Sinn Féin is calling for a three-year temporary freeze on rents allied to a temporary tax relief for renters. This tax relief would cover the price of one month’s rent for every renter in the State for a period of three years. At the same time, we would fund an ambitious building programme to ensure that there are affordable and social housing available. This would bring the total number of social houses delivered in 2019 to 10,260.

The cost of childcare is among the highest in Europe and for many families it amounts to a second mortgage. Sinn Féin is proposing an increase to the Affordable Childcare Scheme from 50 cents to €2.5 per hour. This would halve the cost of childcare for young children.

Sinn Féin would increase incomes by raising the minimum wage to €10.50 and implementing an €11.90 living wage across the public sector and civil services.  We would also increase social welfare payments and pensions by €5 and the disability allowance, invalidity pension and blind pension by €9.

We also have an ambitious investment programme for our health service which includes opening 500 beds, recruiting 350 nurses and 150 midwives, and increase respite care services by 20%.

Sinn Féin would lay the foundations for world class public services through increased investment in education, healthcare, disability services and public transport”.

Cllr Ruairí Ó Murchú said: “As with all budgets, this budget is about choices.  Sinn Féin chooses to invest the available resources in our public services and infrastructure to help protect us from another economic crash.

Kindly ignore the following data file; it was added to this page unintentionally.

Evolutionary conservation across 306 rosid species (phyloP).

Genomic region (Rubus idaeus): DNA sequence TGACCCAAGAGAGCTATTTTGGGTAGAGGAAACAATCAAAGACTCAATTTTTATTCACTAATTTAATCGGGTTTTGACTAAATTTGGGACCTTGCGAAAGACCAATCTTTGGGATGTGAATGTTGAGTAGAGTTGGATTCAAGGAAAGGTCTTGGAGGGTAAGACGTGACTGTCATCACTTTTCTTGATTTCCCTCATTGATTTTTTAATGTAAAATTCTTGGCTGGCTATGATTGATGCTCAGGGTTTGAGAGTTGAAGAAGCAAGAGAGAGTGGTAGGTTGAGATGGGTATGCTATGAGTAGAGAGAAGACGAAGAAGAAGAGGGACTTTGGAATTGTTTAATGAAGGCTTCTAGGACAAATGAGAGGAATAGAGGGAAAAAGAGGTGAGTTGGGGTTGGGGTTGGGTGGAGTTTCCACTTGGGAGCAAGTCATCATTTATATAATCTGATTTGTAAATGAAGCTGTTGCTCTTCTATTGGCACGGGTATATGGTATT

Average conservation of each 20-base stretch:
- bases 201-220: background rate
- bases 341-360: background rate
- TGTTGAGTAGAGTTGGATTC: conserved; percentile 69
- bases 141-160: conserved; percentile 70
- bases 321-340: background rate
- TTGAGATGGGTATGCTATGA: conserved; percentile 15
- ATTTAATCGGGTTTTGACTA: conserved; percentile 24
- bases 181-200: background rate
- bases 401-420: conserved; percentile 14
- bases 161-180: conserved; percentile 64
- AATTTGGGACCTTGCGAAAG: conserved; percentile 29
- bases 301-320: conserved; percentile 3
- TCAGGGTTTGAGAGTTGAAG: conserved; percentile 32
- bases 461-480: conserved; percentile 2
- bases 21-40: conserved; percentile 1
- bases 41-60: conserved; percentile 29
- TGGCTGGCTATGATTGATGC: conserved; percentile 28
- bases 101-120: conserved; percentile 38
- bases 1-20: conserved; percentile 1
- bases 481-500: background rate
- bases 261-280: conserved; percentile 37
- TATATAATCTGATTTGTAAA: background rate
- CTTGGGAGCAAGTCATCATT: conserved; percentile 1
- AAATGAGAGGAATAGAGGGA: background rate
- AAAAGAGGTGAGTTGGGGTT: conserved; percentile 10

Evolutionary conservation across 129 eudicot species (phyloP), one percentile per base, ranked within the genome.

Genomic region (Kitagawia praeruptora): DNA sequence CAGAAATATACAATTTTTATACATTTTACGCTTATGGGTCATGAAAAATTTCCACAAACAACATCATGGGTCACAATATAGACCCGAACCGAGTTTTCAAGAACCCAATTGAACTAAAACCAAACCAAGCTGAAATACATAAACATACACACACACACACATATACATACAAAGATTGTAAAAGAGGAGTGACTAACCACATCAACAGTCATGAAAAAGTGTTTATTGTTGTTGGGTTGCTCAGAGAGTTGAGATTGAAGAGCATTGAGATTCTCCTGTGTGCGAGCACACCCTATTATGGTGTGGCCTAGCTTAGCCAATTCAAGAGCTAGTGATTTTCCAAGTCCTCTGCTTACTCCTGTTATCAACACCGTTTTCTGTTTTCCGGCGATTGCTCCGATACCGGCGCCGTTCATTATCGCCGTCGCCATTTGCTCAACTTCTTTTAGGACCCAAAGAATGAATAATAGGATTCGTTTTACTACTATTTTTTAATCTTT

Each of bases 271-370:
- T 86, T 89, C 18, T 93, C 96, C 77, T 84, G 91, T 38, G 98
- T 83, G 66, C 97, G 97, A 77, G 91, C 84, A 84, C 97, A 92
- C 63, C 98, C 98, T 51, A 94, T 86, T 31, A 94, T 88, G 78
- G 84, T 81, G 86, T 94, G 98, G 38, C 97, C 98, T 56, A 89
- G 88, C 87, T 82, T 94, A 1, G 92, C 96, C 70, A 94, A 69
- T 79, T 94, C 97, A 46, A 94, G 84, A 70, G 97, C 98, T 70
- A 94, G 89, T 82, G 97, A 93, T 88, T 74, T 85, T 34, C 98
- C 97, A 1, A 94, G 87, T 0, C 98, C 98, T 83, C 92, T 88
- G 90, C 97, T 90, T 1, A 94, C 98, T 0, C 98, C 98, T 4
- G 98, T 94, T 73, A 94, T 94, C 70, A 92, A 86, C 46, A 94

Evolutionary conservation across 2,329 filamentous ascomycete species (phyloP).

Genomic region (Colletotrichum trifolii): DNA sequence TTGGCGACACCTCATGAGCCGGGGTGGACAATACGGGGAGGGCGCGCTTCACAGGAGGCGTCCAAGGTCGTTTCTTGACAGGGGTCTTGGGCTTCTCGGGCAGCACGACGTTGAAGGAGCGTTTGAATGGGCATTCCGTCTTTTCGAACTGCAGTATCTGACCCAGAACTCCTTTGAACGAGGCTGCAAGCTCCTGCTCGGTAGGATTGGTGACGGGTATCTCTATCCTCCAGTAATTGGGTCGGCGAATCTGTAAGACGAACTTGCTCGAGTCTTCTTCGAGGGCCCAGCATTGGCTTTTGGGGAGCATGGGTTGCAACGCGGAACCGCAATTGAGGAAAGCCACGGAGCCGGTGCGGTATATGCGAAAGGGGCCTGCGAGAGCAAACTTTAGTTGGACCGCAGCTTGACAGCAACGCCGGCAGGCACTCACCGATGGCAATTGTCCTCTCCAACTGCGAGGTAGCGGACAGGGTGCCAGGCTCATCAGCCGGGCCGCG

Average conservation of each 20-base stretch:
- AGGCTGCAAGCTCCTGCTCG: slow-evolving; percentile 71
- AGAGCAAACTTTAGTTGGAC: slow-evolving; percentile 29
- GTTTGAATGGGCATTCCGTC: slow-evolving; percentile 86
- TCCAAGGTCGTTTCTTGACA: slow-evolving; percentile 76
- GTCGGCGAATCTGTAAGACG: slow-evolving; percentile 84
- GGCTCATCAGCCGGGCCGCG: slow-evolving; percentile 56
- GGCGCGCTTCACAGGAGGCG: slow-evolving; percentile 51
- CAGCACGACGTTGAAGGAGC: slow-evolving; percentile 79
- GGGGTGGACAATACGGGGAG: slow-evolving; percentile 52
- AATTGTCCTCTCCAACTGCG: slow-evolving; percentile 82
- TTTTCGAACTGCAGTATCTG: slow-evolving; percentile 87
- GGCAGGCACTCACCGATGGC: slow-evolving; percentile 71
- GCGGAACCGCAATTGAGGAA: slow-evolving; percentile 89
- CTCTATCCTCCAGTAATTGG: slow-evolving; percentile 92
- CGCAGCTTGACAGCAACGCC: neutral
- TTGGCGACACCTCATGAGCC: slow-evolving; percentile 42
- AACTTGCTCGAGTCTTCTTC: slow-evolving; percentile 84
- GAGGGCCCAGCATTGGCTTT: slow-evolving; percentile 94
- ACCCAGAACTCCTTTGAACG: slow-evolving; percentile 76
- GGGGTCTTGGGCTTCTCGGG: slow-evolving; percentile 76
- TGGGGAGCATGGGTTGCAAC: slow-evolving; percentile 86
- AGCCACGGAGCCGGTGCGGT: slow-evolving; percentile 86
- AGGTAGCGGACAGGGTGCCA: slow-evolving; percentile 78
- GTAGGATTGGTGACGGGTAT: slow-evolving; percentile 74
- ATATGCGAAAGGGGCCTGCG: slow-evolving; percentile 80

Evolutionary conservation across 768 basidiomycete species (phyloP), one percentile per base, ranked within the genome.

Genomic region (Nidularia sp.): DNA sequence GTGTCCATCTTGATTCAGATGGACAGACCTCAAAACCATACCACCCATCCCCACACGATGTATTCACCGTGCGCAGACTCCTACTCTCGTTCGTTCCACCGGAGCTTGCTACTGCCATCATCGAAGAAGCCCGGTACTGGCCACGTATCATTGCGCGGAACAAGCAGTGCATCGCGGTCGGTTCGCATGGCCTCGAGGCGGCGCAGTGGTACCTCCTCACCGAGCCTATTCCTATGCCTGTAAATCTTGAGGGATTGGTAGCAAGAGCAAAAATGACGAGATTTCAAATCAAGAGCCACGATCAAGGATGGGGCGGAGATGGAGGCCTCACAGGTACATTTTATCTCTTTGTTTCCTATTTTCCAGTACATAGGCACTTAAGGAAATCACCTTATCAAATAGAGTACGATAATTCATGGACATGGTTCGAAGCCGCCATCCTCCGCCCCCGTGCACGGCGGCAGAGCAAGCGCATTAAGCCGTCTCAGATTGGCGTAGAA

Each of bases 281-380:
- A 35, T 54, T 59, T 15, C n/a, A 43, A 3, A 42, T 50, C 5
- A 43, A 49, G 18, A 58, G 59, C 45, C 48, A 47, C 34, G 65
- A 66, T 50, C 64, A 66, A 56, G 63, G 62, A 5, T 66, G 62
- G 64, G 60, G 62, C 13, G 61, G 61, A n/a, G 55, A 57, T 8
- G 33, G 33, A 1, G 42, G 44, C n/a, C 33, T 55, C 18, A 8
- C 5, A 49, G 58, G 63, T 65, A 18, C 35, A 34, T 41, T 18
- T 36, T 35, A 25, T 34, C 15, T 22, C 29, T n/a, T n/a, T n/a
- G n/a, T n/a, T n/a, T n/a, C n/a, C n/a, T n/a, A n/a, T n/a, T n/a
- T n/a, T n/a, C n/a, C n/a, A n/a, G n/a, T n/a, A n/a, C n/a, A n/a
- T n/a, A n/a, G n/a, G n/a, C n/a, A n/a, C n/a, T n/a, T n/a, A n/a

Our budget is about a new, modern economy based on fairness, shared prosperity and world-class public services, where we invest in the potential of every citizen and community in the state, and where no one is ever left behind.

Among our priorities we would strengthen rights for workers and ensure that banks and the wealthiest in society pay their fair share of tax.

We would invest in the potential and stability of SMEs and Irish businesses in the face of Brexit and increasing uncertainty.

These are the choices Sinn Féin would make.  Our alternative budget is costed and achievable.”

 

Cllr Pearse McGeough Criticises Substantial Shortfall in Housing Adaptation Grants

Sinn Féin Councillor Pearse McGeough has criticised the allocation in this year’s budget for Housing Adaption Grants (HAGs).

Speaking before the Louth County Council meeting this month, Cllr McGeough said “last year I asked the Council to apply for additional funding for this scheme and this year we are an even worse off situation.”

Cllr McGeough said “Each year a budget is allocated to this scheme which will adapt houses for the disabled or elderly. The applications for this particular Scheme are from some of the most vulnerable in our community. The scheme is intended to make daily life better for those who need a bit of extra help with their physical needs. This could be anything from a downstairs bathroom to a more major refurbishment of their home. These adaptations need to be carried out in a timely manner and that is just not happening because of the budgetary constraints being placed on it by Central Government.”

Cllr McGeough hit out at what he called the ‘wholly inadequate’ budget this year coming from Central Government. “Let’s do the math, we have 346 people waiting, some since since 2017, for adaptations to their homes, vulnerable people who have found themselves in a situation where they need a bit of work done to their homes to enable their basic daily needs to be met in a dignified way. This is going to cost a total of just over €3 million to clear the backlog and work on the current applications.  Central Government have allocated just under €1.2 million to the Scheme for this year and Louth County Council has to add just under €300k to that and that is all we are allowed.  We only have half the money we need.”